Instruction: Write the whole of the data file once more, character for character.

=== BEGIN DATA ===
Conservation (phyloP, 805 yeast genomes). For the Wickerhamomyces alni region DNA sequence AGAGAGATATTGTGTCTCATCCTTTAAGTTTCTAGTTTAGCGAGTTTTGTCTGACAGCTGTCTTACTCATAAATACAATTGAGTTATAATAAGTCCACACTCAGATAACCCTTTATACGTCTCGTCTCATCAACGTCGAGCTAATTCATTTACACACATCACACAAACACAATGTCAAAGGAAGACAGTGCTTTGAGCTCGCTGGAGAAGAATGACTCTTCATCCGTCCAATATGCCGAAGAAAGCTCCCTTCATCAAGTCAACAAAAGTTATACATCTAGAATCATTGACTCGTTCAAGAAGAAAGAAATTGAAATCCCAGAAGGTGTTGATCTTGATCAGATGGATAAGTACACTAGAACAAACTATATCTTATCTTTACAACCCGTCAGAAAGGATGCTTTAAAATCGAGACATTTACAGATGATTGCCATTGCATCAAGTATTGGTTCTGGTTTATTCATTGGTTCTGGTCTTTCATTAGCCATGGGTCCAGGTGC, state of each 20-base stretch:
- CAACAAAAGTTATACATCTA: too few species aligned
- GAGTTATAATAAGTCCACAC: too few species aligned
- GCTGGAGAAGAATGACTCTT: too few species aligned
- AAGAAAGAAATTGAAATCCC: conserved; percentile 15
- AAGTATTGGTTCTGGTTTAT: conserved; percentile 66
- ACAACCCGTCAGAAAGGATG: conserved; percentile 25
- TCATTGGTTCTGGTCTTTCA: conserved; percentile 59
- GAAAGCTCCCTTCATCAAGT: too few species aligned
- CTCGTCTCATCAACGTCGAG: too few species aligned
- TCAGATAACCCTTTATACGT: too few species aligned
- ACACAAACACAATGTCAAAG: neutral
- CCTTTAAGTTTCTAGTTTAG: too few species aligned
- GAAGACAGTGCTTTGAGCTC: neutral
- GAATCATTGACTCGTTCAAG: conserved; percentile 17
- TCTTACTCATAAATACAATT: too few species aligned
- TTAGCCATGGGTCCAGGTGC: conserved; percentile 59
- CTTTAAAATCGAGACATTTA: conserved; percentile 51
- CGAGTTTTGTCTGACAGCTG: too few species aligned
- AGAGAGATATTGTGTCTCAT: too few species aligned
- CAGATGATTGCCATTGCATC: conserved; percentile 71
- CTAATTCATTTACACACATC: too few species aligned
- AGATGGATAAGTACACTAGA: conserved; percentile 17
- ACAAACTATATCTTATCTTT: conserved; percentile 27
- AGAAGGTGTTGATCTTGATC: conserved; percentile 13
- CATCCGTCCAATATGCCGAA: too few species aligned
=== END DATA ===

Conservation (phyloP, 805 yeast genomes). For the Wickerhamomyces alni region DNA sequence AGAGAGATATTGTGTCTCATCCTTTAAGTTTCTAGTTTAGCGAGTTTTGTCTGACAGCTGTCTTACTCATAAATACAATTGAGTTATAATAAGTCCACACTCAGATAACCCTTTATACGTCTCGTCTCATCAACGTCGAGCTAATTCATTTACACACATCACACAAACACAATGTCAAAGGAAGACAGTGCTTTGAGCTCGCTGGAGAAGAATGACTCTTCATCCGTCCAATATGCCGAAGAAAGCTCCCTTCATCAAGTCAACAAAAGTTATACATCTAGAATCATTGACTCGTTCAAGAAGAAAGAAATTGAAATCCCAGAAGGTGTTGATCTTGATCAGATGGATAAGTACACTAGAACAAACTATATCTTATCTTTACAACCCGTCAGAAAGGATGCTTTAAAATCGAGACATTTACAGATGATTGCCATTGCATCAAGTATTGGTTCTGGTTTATTCATTGGTTCTGGTCTTTCATTAGCCATGGGTCCAGGTGC, state of each 20-base stretch:
- CAACAAAAGTTATACATCTA: too few species aligned
- GAGTTATAATAAGTCCACAC: too few species aligned
- GCTGGAGAAGAATGACTCTT: too few species aligned
- AAGAAAGAAATTGAAATCCC: conserved; percentile 15
- AAGTATTGGTTCTGGTTTAT: conserved; percentile 66
- ACAACCCGTCAGAAAGGATG: conserved; percentile 25
- TCATTGGTTCTGGTCTTTCA: conserved; percentile 59
- GAAAGCTCCCTTCATCAAGT: too few species aligned
- CTCGTCTCATCAACGTCGAG: too few species aligned
- TCAGATAACCCTTTATACGT: too few species aligned
- ACACAAACACAATGTCAAAG: neutral
- CCTTTAAGTTTCTAGTTTAG: too few species aligned
- GAAGACAGTGCTTTGAGCTC: neutral
- GAATCATTGACTCGTTCAAG: conserved; percentile 17
- TCTTACTCATAAATACAATT: too few species aligned
- TTAGCCATGGGTCCAGGTGC: conserved; percentile 59
- CTTTAAAATCGAGACATTTA: conserved; percentile 51
- CGAGTTTTGTCTGACAGCTG: too few species aligned
- AGAGAGATATTGTGTCTCAT: too few species aligned
- CAGATGATTGCCATTGCATC: conserved; percentile 71
- CTAATTCATTTACACACATC: too few species aligned
- AGATGGATAAGTACACTAGA: conserved; percentile 17
- ACAAACTATATCTTATCTTT: conserved; percentile 27
- AGAAGGTGTTGATCTTGATC: conserved; percentile 13
- CATCCGTCCAATATGCCGAA: too few species aligned